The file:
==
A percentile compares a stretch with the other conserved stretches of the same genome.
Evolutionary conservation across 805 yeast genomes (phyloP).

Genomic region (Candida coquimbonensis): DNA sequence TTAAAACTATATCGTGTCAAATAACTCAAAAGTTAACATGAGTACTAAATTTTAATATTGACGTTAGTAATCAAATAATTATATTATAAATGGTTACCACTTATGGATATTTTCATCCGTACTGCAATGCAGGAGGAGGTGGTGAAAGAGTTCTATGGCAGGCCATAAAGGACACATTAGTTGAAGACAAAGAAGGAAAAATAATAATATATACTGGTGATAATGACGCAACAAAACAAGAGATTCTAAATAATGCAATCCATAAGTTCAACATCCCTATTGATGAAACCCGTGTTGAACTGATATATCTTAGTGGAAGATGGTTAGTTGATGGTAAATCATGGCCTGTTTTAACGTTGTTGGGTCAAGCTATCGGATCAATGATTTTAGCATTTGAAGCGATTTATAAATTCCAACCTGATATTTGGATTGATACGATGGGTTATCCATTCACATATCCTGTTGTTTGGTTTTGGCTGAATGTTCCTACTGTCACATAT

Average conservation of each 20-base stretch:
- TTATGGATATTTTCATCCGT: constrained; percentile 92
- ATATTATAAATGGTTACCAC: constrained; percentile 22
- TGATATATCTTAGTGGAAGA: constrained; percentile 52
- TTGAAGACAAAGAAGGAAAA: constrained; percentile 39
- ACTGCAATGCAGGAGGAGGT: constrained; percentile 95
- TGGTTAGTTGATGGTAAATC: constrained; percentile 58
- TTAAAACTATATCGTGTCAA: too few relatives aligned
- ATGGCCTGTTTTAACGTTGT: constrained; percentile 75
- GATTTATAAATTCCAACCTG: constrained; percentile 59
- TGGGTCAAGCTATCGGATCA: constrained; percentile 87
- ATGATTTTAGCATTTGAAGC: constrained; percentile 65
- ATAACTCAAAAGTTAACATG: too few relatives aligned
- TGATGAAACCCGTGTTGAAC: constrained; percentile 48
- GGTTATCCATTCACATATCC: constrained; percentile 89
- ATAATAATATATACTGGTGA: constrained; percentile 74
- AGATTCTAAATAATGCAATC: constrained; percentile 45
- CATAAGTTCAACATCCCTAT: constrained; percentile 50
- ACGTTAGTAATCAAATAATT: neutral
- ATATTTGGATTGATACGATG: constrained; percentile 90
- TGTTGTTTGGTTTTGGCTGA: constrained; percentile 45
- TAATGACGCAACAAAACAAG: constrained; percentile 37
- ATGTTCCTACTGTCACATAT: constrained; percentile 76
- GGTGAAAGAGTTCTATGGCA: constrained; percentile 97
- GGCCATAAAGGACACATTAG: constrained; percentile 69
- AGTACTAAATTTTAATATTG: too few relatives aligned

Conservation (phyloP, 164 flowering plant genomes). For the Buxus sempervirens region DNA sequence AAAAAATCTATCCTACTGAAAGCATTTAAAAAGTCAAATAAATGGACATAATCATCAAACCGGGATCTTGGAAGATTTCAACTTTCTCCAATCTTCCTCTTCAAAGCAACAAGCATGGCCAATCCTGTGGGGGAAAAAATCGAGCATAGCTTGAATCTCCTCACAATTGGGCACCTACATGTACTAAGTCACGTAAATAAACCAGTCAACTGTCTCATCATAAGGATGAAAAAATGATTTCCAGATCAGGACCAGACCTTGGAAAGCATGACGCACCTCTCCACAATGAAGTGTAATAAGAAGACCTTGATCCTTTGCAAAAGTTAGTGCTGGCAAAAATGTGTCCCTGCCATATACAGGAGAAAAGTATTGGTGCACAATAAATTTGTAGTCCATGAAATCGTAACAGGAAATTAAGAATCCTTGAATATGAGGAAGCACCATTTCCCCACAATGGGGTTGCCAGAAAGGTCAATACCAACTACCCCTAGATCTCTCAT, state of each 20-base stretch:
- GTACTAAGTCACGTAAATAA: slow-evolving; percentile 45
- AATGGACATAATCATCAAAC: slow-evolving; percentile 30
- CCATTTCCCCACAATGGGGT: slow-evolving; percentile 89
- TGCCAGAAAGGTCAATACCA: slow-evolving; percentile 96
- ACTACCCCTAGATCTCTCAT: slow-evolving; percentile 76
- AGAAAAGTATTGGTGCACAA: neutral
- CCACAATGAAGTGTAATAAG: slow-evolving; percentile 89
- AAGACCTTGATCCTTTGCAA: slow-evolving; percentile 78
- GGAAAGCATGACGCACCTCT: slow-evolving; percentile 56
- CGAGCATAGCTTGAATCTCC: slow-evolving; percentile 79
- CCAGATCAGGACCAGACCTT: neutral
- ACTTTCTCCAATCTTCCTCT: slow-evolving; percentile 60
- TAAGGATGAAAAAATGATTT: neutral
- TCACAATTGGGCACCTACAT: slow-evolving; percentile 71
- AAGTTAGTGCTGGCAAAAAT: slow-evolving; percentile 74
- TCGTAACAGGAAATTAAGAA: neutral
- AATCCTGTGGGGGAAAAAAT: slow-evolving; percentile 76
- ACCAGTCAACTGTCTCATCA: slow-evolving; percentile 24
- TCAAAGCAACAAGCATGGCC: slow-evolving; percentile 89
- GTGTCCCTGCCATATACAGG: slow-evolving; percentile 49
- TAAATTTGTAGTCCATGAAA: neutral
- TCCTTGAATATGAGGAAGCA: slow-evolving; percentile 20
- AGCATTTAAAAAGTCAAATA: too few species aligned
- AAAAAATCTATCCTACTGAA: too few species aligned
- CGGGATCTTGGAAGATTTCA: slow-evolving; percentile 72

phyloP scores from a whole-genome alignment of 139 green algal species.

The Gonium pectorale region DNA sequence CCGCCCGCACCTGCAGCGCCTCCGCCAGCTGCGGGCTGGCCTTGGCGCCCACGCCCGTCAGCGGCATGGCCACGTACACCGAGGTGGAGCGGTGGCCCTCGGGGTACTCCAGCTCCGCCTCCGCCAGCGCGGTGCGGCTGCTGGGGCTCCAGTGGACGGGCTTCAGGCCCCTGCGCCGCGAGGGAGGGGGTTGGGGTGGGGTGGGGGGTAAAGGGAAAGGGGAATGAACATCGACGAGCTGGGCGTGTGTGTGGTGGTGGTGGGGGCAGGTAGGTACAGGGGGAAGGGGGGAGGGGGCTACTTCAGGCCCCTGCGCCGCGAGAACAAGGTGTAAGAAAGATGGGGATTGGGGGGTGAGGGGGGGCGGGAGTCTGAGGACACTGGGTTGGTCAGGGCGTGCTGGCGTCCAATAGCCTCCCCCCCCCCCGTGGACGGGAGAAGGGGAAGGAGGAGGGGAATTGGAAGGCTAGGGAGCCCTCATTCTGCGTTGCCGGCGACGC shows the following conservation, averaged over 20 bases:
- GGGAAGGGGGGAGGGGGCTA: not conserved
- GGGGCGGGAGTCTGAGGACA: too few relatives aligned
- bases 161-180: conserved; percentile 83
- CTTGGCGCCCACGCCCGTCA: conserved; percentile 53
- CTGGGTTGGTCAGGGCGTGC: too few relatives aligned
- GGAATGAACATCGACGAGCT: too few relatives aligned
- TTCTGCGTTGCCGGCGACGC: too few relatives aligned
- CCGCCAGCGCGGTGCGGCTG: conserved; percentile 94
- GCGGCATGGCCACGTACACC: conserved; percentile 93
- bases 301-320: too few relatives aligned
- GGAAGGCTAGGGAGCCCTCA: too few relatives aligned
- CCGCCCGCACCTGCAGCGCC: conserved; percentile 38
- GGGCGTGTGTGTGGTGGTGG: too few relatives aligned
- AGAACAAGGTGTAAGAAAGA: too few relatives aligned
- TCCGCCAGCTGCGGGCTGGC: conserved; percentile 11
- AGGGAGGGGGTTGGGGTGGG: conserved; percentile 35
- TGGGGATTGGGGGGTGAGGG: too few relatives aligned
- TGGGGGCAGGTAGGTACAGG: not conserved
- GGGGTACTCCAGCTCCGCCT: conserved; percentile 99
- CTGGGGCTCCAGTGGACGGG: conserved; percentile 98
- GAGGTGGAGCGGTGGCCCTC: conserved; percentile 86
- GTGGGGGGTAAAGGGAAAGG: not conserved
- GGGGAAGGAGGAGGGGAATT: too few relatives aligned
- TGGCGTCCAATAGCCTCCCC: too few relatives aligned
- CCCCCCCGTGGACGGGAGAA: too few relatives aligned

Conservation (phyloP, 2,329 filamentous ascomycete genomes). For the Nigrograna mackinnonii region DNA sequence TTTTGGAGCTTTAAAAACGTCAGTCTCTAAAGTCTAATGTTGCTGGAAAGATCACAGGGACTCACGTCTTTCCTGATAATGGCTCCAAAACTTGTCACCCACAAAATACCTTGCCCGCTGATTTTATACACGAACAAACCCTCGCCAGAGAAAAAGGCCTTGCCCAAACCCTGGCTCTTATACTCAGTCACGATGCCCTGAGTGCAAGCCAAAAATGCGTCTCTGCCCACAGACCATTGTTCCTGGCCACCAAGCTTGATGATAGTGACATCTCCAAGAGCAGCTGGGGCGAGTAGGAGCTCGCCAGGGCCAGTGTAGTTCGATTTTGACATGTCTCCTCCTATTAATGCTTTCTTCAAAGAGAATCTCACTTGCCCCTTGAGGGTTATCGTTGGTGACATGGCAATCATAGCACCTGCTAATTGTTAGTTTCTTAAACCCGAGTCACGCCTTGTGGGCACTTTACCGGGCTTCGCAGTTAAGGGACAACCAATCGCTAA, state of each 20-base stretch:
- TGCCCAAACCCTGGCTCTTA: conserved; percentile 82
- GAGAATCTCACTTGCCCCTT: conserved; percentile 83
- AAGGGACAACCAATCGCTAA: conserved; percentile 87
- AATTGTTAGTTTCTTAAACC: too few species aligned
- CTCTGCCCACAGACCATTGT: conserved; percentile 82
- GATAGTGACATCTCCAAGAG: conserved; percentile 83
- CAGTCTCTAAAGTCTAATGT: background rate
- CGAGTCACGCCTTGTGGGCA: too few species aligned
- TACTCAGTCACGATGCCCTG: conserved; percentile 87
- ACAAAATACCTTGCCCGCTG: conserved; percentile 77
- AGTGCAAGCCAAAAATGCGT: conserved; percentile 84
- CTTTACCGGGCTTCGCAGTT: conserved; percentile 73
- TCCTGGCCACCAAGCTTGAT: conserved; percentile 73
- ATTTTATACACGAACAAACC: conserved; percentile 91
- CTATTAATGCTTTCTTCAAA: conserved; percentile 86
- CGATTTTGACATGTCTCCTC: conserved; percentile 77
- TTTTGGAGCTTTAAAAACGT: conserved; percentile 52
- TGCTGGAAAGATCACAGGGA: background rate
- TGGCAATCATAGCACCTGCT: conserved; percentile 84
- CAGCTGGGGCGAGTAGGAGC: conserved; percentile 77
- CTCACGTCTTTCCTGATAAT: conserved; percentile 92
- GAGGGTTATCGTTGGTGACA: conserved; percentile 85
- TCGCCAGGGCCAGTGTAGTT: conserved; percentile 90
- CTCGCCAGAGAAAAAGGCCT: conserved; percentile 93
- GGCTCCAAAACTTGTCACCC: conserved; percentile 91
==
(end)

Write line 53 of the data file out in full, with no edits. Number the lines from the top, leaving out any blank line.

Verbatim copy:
- AGCATTTAAAAAGTCAAATA: too few species aligned